©2011 by Donna Cunningham, MSW
You know what a piñata is, right? It’s a paper mache thingie filled with candy and other goodies, and at a party, somebody gets blindfolded and whacks away at it. The goodies fly all over and people scramble for them.
Well, this is a feature for Skywriter in which you’ll get a shower of goodies from time to time that are astrological in nature—sometimes related, sometimes, like today, random. What you get in this series of Cosmic Piñatas are wee bits I’ve collected from the comment section of this blog, from my Dell column, or email exchanges or other venues—treats that I’d like to share.
Q: Is the Yod a fated chart feature? It sounds dire!
A: For those who aren’t familiar with it, a Yod is also known as an Eye of God or Finger of Fate. It consists of three planets forming a triangle. Two of the planets are 60 degrees apart (a sextile), while the point of the triangle is a planet that is five signs (150 degrees) away from both of the others in an aspect called a quincunx or inconjunct.
That’s a lot of awesome-sounding names for one triangle, and old-time interpretations of a Yod love to awe you by saying that Destiny and Fated circumstances will strike you in the house and sign at the point of that triangle. I don’t know that I buy that—much depends on the particular planets, signs, and houses involved…and on your point of view in terms of how much you believe that outside forces cause your difficulties.
A more modern, psychological view would hold that the quincunx (a.k.a. inconjunct) aspect is most understandable in terms of a kind of incongruity between the houses and signs involved—that their goals, interests, and activities don’t mesh with one another naturally or easily so it is hard to fit them together comfortably. When two different quincunx aspects form to the same planet, house, and sign, the resulting lack of fit between the three almost forces a creative leap for resolving the conflicting sets of desires.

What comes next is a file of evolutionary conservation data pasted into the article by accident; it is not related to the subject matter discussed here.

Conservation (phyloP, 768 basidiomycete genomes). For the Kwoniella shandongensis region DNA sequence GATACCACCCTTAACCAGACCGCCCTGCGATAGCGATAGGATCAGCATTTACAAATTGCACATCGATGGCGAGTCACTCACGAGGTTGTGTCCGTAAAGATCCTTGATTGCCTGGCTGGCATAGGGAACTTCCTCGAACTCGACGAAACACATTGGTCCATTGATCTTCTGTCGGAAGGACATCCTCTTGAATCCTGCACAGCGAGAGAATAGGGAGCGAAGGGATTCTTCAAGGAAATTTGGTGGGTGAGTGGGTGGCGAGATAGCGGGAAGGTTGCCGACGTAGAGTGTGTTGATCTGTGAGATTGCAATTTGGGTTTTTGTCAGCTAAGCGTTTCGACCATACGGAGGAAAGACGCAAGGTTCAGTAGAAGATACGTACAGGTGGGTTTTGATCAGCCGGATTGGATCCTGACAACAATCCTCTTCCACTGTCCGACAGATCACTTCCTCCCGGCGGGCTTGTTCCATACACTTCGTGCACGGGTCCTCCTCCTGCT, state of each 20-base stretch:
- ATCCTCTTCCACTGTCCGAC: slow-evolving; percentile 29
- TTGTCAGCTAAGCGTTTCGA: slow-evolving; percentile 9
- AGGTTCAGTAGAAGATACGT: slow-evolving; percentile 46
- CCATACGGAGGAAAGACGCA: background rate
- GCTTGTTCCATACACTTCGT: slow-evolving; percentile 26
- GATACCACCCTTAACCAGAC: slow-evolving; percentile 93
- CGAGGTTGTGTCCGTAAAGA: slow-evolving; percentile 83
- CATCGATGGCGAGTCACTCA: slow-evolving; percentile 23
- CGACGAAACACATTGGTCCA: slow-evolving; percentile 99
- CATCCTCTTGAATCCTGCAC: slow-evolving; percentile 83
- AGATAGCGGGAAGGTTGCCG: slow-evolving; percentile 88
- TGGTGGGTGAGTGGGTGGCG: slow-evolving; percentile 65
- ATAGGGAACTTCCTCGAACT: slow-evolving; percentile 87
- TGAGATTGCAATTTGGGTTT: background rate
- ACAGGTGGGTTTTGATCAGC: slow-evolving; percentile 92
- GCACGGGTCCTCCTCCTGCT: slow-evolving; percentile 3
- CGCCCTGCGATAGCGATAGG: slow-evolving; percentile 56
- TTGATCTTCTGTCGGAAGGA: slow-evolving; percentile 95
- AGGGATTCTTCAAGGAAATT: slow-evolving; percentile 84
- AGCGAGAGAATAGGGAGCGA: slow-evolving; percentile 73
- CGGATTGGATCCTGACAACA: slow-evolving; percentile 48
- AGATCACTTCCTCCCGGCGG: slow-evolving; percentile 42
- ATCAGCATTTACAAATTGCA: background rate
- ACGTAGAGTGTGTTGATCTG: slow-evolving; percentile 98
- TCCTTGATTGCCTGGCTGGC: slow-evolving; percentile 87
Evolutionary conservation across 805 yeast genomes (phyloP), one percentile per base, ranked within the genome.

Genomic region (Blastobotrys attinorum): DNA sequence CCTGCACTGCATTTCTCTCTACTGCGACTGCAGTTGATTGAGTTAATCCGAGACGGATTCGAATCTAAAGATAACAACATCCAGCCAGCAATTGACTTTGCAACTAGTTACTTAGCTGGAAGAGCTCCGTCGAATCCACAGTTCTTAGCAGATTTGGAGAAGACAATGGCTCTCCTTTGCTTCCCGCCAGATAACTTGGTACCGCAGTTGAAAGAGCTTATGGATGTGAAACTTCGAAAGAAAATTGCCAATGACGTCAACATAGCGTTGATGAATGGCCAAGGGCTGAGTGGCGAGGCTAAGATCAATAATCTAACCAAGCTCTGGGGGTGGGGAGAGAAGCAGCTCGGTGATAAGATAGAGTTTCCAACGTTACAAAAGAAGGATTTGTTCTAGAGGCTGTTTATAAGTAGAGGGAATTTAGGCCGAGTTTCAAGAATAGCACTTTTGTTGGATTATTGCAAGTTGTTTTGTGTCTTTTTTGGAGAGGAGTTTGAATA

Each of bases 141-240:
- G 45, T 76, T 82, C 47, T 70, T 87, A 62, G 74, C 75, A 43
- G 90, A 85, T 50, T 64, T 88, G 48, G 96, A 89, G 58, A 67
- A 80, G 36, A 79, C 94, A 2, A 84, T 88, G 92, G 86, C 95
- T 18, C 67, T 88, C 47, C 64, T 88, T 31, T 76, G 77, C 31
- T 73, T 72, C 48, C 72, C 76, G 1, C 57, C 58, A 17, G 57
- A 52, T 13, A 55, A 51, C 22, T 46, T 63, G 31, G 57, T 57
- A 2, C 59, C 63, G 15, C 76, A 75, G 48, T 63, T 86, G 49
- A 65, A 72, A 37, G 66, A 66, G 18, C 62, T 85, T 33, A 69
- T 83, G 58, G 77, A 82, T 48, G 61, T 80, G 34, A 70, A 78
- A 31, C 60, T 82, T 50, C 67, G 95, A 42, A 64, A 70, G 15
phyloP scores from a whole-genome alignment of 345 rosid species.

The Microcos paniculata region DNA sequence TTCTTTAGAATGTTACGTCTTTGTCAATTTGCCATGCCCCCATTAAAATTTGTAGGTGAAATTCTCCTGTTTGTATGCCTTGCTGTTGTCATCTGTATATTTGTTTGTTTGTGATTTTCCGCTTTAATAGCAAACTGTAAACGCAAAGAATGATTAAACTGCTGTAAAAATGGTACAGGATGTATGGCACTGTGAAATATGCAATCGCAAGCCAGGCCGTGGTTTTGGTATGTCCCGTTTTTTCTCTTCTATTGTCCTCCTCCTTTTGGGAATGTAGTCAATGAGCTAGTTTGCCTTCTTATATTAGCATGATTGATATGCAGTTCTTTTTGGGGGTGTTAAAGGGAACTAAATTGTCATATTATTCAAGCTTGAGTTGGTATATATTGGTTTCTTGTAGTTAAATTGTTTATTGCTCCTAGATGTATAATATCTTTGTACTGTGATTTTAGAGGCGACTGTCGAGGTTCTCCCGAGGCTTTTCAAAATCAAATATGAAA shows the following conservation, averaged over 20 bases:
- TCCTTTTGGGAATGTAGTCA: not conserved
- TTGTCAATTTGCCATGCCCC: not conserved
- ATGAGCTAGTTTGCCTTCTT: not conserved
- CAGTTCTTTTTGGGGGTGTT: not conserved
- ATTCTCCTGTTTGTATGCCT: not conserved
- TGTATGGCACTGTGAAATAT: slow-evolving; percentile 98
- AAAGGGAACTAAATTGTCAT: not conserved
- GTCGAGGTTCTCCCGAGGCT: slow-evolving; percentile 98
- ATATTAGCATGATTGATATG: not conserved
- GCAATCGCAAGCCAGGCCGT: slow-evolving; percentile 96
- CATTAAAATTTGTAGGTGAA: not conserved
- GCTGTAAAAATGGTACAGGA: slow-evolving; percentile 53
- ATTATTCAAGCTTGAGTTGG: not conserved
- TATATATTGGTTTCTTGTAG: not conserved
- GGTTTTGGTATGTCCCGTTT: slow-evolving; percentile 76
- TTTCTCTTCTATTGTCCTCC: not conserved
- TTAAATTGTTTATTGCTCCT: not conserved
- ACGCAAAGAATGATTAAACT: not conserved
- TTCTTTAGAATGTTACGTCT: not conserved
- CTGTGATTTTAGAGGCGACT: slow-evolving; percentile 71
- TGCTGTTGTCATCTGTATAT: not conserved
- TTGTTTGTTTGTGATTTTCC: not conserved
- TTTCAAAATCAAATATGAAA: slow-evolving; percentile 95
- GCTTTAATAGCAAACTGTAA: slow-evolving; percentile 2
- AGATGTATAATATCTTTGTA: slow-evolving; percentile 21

Q: A reader wanted to know, “I have Neptune in my 12th house, in Sagittarius like most of my generation. The cusps of my 12th and 1st houses are both in Sagittarius actually. Am I right in seeing this as a sort of “tie” between the two houses, making them more closely related? Would Neptune also therefore somehow affect the first house indirectly?”
A: “Yes, there’s a 12th-1st house tie in your chart. It’s true of anyone with the same sign on the 12th and first. The ties come through the ruler of both houses–in your case, Jupiter, since Sagittarius is ruled by Jupiter. In the case of someone with Libra on the 12th and 1st house cusps, the ruler of both would be Venus. And so on.
The ruler of the 1st is considered a very important planet in classical astrology–it’s called the ruler of the chart. So then you’d look at the sign, house, and aspects of that planet for important information about your approach to life. Its house shows ways to find a certain amount of fulfillment and purpose. Here, with it being a double ruler, look for it to show some ways both the 12th and 1st can find their fullest expression.
In your case, Neptune in the 12th reinforces the pull of your energies toward the 12th house, because the 12th and Neptune and Pisces are all similar energies. Study intensively on the planet Neptune. Be vigilant for the negative creeping in and twisting the positive. It is fully possible to begin by serving and end by twisting it into something sick and destructive for both you and the party you’re trying to help. In its negative forms, Neptune is seductive and extremely deceptive and can so easily lead you down the path to self-destruction.